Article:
WebReference.com - Part 3 of Chapter 3: Professional XML Web Services, from Wrox Press Ltd (1/5)
Professional XML Web Services
[The following is the last in a series of excerpts from Chapter 3 of the Wrox Press title, Professional XML Web Services. Ed.]
Once we have a SOAP message, we will probably want to send it to someone. After all, what good is a message if it never goes anywhere? The transport is the method by which a SOAP message is moved from sender to receiver. One example of a transport is HTTP, the Hypertext Transfer Protocol.
Separation of Message and Transport
One of the best design decisions made by the authors of SOAP was to separate the message definition from the message transport. It may sound ridiculous, but there is nothing in the specification that requires computers be involved in the transport of a SOAP message. Given that, here is a list of possible transports for SOAP messages (some more likely than others):
- Raw sockets
- Named Pipes
- Carrier Pigeon
Granted, not many developers will be exercising stock options after developing SOAP-enabled carrier pigeons, but this helps to illustrate the modular nature of the specification. Most developers are going to focus on HTTP as the standard transport for their SOAP messages, and that is the transport that we will focus on in this chapter. As SOAP support continues to grow, there will be SOAP transport bindings defined and implemented for any number of protocols.
When many developers think of SOAP, they think of XML over HTTP. HTTP is an excellent transport for SOAP because of its wide acceptance. HTTP is the ubiquitous protocol for the Web, a constant reminder that standards can actually work. Combining HTTP, the standard transport protocol for the Web, and SOAP, the leading candidate for the standard messaging format, gives us a powerful tool. HTTP makes such a great transport for SOAP that the authors made sure that the rules for using HTTP as a transport are part of the SOAP specification.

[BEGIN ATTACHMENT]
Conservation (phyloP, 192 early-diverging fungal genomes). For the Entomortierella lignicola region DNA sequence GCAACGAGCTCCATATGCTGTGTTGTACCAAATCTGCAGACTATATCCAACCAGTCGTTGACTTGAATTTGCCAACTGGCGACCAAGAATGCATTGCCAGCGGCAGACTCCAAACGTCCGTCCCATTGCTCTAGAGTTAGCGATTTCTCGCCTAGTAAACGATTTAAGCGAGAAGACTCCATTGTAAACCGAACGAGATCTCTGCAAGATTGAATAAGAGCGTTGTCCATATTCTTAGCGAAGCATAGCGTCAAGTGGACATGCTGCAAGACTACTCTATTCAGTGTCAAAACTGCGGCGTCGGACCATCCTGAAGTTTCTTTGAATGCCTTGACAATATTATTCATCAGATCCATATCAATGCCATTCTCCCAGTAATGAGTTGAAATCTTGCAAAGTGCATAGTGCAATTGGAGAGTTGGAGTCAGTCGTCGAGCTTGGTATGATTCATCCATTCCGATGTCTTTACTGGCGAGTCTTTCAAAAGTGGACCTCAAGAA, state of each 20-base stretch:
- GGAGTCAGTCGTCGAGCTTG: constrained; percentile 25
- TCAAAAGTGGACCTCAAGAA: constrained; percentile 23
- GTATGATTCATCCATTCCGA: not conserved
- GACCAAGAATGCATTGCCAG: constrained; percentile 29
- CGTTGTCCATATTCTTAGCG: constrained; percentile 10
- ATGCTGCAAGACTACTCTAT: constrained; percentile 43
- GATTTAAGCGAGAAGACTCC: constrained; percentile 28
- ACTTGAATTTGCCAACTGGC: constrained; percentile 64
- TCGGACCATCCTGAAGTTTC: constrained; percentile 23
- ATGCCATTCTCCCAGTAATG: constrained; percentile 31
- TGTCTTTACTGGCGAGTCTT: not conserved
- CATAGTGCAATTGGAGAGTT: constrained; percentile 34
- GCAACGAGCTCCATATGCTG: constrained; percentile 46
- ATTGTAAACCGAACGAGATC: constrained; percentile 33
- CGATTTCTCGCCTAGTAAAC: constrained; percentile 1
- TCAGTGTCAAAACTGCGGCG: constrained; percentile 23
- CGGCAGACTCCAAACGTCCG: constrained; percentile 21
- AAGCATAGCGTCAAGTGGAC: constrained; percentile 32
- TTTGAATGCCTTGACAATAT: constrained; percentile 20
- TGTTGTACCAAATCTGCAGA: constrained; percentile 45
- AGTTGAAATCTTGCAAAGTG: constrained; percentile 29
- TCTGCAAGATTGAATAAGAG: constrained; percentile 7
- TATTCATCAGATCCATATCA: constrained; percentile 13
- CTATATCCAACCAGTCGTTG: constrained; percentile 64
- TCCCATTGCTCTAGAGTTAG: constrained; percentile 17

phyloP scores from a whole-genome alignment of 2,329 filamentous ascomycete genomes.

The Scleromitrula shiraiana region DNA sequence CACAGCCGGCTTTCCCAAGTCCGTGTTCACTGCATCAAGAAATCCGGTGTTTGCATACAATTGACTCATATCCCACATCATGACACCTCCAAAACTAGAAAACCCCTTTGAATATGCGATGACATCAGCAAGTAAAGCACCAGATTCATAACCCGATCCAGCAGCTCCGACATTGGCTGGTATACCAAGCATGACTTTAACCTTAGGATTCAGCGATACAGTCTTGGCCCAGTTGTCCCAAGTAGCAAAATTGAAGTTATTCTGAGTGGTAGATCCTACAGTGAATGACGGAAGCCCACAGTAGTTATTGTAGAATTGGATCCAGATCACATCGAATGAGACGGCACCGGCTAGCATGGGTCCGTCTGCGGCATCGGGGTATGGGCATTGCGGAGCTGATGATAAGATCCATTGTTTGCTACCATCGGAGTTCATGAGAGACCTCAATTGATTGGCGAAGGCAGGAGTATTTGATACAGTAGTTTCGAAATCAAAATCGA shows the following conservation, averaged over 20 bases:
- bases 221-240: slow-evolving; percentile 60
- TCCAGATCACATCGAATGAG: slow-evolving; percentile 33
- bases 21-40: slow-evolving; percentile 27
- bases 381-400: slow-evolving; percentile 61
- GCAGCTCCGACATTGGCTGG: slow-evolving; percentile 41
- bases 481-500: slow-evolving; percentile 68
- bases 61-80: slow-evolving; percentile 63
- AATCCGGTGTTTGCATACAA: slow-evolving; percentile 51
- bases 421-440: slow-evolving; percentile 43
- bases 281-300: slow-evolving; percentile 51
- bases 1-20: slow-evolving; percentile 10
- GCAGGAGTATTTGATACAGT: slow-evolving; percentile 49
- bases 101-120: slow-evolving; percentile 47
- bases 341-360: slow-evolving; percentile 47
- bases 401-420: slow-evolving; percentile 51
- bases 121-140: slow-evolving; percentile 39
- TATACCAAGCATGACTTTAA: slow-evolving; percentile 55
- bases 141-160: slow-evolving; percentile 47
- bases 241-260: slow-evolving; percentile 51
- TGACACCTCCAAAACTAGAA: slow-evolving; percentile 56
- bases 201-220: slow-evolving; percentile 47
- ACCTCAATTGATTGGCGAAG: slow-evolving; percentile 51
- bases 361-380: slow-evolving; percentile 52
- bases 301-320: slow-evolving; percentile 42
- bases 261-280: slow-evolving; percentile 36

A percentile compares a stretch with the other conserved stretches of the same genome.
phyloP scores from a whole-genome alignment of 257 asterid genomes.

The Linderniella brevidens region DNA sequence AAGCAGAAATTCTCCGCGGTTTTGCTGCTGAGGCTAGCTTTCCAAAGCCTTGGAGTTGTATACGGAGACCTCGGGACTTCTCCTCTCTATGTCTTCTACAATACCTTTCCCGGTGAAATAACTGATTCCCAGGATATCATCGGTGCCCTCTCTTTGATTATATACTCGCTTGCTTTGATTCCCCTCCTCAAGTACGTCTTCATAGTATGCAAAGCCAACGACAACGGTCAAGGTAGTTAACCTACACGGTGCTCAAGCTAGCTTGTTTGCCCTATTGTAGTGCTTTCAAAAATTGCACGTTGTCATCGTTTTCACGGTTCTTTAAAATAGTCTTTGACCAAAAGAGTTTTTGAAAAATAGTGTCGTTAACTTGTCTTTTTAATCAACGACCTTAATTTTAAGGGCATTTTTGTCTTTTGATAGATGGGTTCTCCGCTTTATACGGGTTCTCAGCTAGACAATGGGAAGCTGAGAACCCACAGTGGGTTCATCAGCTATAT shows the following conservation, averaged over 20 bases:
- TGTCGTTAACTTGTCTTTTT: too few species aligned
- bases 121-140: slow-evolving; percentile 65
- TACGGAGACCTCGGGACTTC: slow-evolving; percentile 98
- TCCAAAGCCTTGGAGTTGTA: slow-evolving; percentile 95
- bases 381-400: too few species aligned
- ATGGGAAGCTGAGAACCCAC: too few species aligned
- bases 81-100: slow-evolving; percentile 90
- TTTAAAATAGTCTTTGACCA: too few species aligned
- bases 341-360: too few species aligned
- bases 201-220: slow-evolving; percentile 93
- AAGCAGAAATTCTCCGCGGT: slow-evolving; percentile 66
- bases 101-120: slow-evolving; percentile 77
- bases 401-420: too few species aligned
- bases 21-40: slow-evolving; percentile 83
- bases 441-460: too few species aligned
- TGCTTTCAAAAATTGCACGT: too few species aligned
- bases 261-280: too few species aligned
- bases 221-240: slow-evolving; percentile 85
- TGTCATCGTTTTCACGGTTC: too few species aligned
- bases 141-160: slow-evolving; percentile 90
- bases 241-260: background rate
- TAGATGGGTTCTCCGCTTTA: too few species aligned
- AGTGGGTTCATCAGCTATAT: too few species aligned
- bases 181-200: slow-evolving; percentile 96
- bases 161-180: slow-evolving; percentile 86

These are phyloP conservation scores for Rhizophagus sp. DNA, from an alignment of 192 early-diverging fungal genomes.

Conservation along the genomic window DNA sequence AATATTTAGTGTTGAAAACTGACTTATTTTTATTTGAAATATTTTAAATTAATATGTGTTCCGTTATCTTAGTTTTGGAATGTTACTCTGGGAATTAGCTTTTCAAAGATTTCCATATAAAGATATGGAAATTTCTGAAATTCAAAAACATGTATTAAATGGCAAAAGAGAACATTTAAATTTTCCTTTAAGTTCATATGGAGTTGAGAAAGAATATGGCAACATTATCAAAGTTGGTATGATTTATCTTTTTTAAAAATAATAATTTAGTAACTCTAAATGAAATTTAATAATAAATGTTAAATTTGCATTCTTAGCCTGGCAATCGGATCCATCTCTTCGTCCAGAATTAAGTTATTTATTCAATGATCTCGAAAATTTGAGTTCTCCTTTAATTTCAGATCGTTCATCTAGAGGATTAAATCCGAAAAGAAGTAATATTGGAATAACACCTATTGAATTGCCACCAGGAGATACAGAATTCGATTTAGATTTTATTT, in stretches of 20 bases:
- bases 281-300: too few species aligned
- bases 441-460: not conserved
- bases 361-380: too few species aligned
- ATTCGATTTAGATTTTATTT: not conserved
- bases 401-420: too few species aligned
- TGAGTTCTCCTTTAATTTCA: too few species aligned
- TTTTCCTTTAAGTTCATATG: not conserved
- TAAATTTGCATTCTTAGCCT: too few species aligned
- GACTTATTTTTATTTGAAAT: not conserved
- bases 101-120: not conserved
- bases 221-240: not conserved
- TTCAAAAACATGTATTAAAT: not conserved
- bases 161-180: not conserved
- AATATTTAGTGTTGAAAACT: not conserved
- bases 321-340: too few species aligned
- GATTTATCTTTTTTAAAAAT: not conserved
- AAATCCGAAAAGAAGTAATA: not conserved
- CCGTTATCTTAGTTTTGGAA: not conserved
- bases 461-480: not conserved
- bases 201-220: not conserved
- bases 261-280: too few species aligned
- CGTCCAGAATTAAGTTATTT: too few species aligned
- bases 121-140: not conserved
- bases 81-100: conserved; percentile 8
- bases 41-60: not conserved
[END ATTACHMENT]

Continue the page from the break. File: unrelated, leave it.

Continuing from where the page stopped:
There are only a couple of basic rules for using HTTP as a SOAP transport. The mechanism for sending a SOAP message over HTTP is the standard HTTP POST method. An HTTP POST sends a block of data to a particular URI on the web server. In the case of SOAP messages, this block of data is the SOAP message itself. Because the SOAP message is XML, the Content-Type header of the HTTP POST must be
text/xml. If there is a response to the message, it is returned in the HTTP response.
Let's take another look at the example SOAP message we used earlier, this time transporting the message over HTTP.
POST /endpoint.asp HTTP/1.1 Content-Type: text/xml Content-Length: ### SOAPAction: "urn:wroxheroes" <soap:Envelope xmlns:soap="http://schemas.xmlsoap.org/soap/envelope/" soap:encodingStyle="http://schemas.xmlsoap.org/soap /encoding/"> <soap:Header> <h:from xmlns:h="http://www.wrox.com/Header"> SoapGuy@wrox.com </h:from> </soap:Header> <soap:Body> <w:GetSecretIdentity xmlns:w="http://www.wrox.com/heroes/"> <codename>XSLT-Man</codename> </w:GetSecretIdentity> </soap:Body> </soap:Envelope>
The first four lines of this example are related to the HTTP transport. The first line
contains the HTTP method,
POST, and the URI indicating the location of the endpoint. This
example might represent a SOAP message request sent to the URL http://www.wrox.com/endpoint.asp. The
first line also indicates that version 1.1 of HTTP is being used in this request.
The next three lines are the HTTP headers. The first two are standard HTTP.
Content-Type indicates the MIME type of the POST content. All SOAP messages must use
Content-Length tells the size in bytes of the content. The last
SOAPAction, is SOAP specific. We will examine that next, but before that, notice
the remainder of the HTTP request. There is an additional carriage-return/line feed that separates
headers from the body, and the body content itself is a SOAP message. The message itself does not
change because it is being transported by HTTP, and other than the
HTTP does not change just because it is sending a SOAP message.
Created: November 26, 2001
Revised: November 26, 2001